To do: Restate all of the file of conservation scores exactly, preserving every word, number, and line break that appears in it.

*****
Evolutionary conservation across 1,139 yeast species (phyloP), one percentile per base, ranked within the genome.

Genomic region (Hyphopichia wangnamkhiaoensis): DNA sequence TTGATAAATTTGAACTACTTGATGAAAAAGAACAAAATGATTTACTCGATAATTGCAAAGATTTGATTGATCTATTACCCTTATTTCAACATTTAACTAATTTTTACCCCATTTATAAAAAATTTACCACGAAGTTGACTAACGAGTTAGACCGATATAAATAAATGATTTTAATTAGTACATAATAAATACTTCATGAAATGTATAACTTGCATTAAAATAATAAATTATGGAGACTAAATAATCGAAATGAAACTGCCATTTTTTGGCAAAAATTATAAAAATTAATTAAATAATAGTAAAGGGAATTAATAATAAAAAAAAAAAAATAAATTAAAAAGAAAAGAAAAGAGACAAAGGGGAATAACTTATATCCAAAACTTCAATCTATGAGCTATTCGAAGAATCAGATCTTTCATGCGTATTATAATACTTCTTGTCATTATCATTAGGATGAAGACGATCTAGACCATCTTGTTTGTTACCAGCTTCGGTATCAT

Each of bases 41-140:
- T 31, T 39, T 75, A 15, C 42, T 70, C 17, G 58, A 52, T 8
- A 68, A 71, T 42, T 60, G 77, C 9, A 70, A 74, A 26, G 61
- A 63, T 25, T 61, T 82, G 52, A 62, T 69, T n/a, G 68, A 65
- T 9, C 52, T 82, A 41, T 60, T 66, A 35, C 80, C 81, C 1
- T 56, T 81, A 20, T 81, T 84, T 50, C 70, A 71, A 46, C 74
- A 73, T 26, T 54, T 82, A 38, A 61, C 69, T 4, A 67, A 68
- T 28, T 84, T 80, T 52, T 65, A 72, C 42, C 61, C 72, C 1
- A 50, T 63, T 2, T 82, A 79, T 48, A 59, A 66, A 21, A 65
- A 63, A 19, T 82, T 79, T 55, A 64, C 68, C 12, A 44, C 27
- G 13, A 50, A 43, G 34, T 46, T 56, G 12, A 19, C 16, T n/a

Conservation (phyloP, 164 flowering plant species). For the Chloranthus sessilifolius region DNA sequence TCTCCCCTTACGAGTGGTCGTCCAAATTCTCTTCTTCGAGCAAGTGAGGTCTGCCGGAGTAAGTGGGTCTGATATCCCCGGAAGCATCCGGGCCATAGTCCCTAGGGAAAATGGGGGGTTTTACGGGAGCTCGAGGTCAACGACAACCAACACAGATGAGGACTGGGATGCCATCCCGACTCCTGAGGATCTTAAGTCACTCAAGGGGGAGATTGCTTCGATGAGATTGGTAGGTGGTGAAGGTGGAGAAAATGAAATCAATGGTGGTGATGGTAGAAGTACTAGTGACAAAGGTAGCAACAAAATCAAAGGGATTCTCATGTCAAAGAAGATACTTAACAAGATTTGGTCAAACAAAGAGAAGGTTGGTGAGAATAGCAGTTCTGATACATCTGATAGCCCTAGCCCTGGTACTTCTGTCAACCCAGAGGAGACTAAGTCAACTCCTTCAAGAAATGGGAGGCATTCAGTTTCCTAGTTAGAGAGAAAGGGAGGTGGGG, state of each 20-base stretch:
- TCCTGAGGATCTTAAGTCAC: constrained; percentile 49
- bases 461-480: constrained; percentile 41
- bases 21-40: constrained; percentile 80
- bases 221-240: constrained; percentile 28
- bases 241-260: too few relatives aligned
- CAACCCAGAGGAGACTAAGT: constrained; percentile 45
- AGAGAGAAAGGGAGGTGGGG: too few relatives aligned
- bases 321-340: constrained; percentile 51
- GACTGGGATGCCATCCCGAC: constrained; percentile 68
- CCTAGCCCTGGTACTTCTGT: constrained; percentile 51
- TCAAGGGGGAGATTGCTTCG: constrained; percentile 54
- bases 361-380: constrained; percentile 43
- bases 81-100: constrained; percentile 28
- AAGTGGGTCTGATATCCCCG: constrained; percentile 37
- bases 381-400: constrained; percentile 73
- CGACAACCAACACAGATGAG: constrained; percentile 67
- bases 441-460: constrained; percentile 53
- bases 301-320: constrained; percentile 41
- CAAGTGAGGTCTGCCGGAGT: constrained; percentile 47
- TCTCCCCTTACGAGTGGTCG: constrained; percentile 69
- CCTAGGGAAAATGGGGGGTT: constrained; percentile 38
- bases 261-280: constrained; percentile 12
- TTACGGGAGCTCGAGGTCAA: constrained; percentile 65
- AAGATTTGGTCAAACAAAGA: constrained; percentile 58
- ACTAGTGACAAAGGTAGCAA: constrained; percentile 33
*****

Evolutionary conservation across 1,139 yeast species (phyloP), one percentile per base, ranked within the genome.

Genomic region (Hyphopichia wangnamkhiaoensis): DNA sequence TTGATAAATTTGAACTACTTGATGAAAAAGAACAAAATGATTTACTCGATAATTGCAAAGATTTGATTGATCTATTACCCTTATTTCAACATTTAACTAATTTTTACCCCATTTATAAAAAATTTACCACGAAGTTGACTAACGAGTTAGACCGATATAAATAAATGATTTTAATTAGTACATAATAAATACTTCATGAAATGTATAACTTGCATTAAAATAATAAATTATGGAGACTAAATAATCGAAATGAAACTGCCATTTTTTGGCAAAAATTATAAAAATTAATTAAATAATAGTAAAGGGAATTAATAATAAAAAAAAAAAAATAAATTAAAAAGAAAAGAAAAGAGACAAAGGGGAATAACTTATATCCAAAACTTCAATCTATGAGCTATTCGAAGAATCAGATCTTTCATGCGTATTATAATACTTCTTGTCATTATCATTAGGATGAAGACGATCTAGACCATCTTGTTTGTTACCAGCTTCGGTATCAT

Each of bases 41-140:
- T 31, T 39, T 75, A 15, C 42, T 70, C 17, G 58, A 52, T 8
- A 68, A 71, T 42, T 60, G 77, C 9, A 70, A 74, A 26, G 61
- A 63, T 25, T 61, T 82, G 52, A 62, T 69, T n/a, G 68, A 65
- T 9, C 52, T 82, A 41, T 60, T 66, A 35, C 80, C 81, C 1
- T 56, T 81, A 20, T 81, T 84, T 50, C 70, A 71, A 46, C 74
- A 73, T 26, T 54, T 82, A 38, A 61, C 69, T 4, A 67, A 68
- T 28, T 84, T 80, T 52, T 65, A 72, C 42, C 61, C 72, C 1
- A 50, T 63, T 2, T 82, A 79, T 48, A 59, A 66, A 21, A 65
- A 63, A 19, T 82, T 79, T 55, A 64, C 68, C 12, A 44, C 27
- G 13, A 50, A 43, G 34, T 46, T 56, G 12, A 19, C 16, T n/a

Conservation (phyloP, 164 flowering plant species). For the Chloranthus sessilifolius region DNA sequence TCTCCCCTTACGAGTGGTCGTCCAAATTCTCTTCTTCGAGCAAGTGAGGTCTGCCGGAGTAAGTGGGTCTGATATCCCCGGAAGCATCCGGGCCATAGTCCCTAGGGAAAATGGGGGGTTTTACGGGAGCTCGAGGTCAACGACAACCAACACAGATGAGGACTGGGATGCCATCCCGACTCCTGAGGATCTTAAGTCACTCAAGGGGGAGATTGCTTCGATGAGATTGGTAGGTGGTGAAGGTGGAGAAAATGAAATCAATGGTGGTGATGGTAGAAGTACTAGTGACAAAGGTAGCAACAAAATCAAAGGGATTCTCATGTCAAAGAAGATACTTAACAAGATTTGGTCAAACAAAGAGAAGGTTGGTGAGAATAGCAGTTCTGATACATCTGATAGCCCTAGCCCTGGTACTTCTGTCAACCCAGAGGAGACTAAGTCAACTCCTTCAAGAAATGGGAGGCATTCAGTTTCCTAGTTAGAGAGAAAGGGAGGTGGGG, state of each 20-base stretch:
- TCCTGAGGATCTTAAGTCAC: constrained; percentile 49
- bases 461-480: constrained; percentile 41
- bases 21-40: constrained; percentile 80
- bases 221-240: constrained; percentile 28
- bases 241-260: too few relatives aligned
- CAACCCAGAGGAGACTAAGT: constrained; percentile 45
- AGAGAGAAAGGGAGGTGGGG: too few relatives aligned
- bases 321-340: constrained; percentile 51
- GACTGGGATGCCATCCCGAC: constrained; percentile 68
- CCTAGCCCTGGTACTTCTGT: constrained; percentile 51
- TCAAGGGGGAGATTGCTTCG: constrained; percentile 54
- bases 361-380: constrained; percentile 43
- bases 81-100: constrained; percentile 28
- AAGTGGGTCTGATATCCCCG: constrained; percentile 37
- bases 381-400: constrained; percentile 73
- CGACAACCAACACAGATGAG: constrained; percentile 67
- bases 441-460: constrained; percentile 53
- bases 301-320: constrained; percentile 41
- CAAGTGAGGTCTGCCGGAGT: constrained; percentile 47
- TCTCCCCTTACGAGTGGTCG: constrained; percentile 69
- CCTAGGGAAAATGGGGGGTT: constrained; percentile 38
- bases 261-280: constrained; percentile 12
- TTACGGGAGCTCGAGGTCAA: constrained; percentile 65
- AAGATTTGGTCAAACAAAGA: constrained; percentile 58
- ACTAGTGACAAAGGTAGCAA: constrained; percentile 33